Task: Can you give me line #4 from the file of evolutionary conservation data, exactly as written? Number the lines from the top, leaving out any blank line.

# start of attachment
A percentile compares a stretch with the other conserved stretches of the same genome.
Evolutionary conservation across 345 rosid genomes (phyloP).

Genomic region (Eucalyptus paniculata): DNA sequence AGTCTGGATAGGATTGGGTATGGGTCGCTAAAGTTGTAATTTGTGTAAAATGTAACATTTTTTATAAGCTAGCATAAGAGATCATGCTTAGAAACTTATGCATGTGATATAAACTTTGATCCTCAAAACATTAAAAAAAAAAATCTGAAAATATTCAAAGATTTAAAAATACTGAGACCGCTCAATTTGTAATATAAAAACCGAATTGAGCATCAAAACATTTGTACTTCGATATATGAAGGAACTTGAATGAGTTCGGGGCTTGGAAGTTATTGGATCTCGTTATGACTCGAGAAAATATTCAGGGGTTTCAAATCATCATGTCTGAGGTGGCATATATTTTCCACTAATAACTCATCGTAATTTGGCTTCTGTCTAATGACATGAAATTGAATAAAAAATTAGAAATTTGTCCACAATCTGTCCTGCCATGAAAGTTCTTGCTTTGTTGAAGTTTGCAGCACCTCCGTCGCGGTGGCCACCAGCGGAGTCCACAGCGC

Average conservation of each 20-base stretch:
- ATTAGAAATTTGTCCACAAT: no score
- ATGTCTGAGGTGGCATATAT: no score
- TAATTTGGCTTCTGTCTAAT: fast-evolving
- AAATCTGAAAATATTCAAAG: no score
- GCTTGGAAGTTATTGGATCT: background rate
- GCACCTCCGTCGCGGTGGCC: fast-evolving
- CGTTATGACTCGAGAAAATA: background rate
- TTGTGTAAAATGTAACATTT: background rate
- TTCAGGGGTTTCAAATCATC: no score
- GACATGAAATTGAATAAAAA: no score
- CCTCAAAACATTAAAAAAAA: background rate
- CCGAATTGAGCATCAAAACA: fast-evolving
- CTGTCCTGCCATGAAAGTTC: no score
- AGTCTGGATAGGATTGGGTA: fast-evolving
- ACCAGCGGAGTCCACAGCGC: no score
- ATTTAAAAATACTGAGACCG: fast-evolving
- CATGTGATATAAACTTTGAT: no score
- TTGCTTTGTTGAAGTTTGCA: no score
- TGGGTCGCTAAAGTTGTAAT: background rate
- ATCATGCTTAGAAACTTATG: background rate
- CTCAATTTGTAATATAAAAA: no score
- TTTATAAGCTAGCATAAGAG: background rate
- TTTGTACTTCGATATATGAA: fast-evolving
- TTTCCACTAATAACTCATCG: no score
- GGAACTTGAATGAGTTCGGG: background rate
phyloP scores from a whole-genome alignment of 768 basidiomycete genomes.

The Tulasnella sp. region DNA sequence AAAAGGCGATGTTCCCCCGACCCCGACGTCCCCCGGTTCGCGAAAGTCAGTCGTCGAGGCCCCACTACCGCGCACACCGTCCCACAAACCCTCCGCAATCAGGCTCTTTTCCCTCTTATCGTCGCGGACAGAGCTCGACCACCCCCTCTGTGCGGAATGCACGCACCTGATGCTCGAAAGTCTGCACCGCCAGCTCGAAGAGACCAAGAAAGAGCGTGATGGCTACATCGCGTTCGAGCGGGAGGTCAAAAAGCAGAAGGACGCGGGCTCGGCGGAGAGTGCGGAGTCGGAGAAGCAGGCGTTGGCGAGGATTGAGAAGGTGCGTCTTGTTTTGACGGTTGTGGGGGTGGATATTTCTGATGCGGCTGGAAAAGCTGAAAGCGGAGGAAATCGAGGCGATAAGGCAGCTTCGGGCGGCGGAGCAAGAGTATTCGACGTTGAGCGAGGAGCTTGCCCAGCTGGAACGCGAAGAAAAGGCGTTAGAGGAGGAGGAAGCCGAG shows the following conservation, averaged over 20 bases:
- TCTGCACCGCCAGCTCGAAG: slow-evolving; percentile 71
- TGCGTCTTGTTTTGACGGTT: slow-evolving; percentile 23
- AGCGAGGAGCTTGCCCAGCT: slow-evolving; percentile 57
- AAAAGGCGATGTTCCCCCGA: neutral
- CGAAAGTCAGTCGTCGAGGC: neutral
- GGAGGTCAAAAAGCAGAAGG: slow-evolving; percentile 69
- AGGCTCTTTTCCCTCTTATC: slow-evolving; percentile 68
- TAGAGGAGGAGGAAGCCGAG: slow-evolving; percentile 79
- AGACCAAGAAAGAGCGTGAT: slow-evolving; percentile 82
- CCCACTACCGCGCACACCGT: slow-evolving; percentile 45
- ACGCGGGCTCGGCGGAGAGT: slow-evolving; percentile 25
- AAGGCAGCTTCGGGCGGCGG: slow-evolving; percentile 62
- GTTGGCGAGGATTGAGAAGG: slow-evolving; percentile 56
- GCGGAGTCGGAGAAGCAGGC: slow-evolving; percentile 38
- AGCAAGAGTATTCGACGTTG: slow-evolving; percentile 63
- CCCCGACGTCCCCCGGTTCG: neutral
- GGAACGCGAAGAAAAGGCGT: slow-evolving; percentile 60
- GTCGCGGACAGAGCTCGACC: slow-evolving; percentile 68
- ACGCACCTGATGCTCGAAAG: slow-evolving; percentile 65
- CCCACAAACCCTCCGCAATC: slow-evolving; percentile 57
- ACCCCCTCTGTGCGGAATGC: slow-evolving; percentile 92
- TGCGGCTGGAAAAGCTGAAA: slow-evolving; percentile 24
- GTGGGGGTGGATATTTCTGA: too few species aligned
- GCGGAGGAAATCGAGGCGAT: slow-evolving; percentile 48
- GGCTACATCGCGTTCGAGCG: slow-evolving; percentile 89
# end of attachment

Average conservation of each 20-base stretch: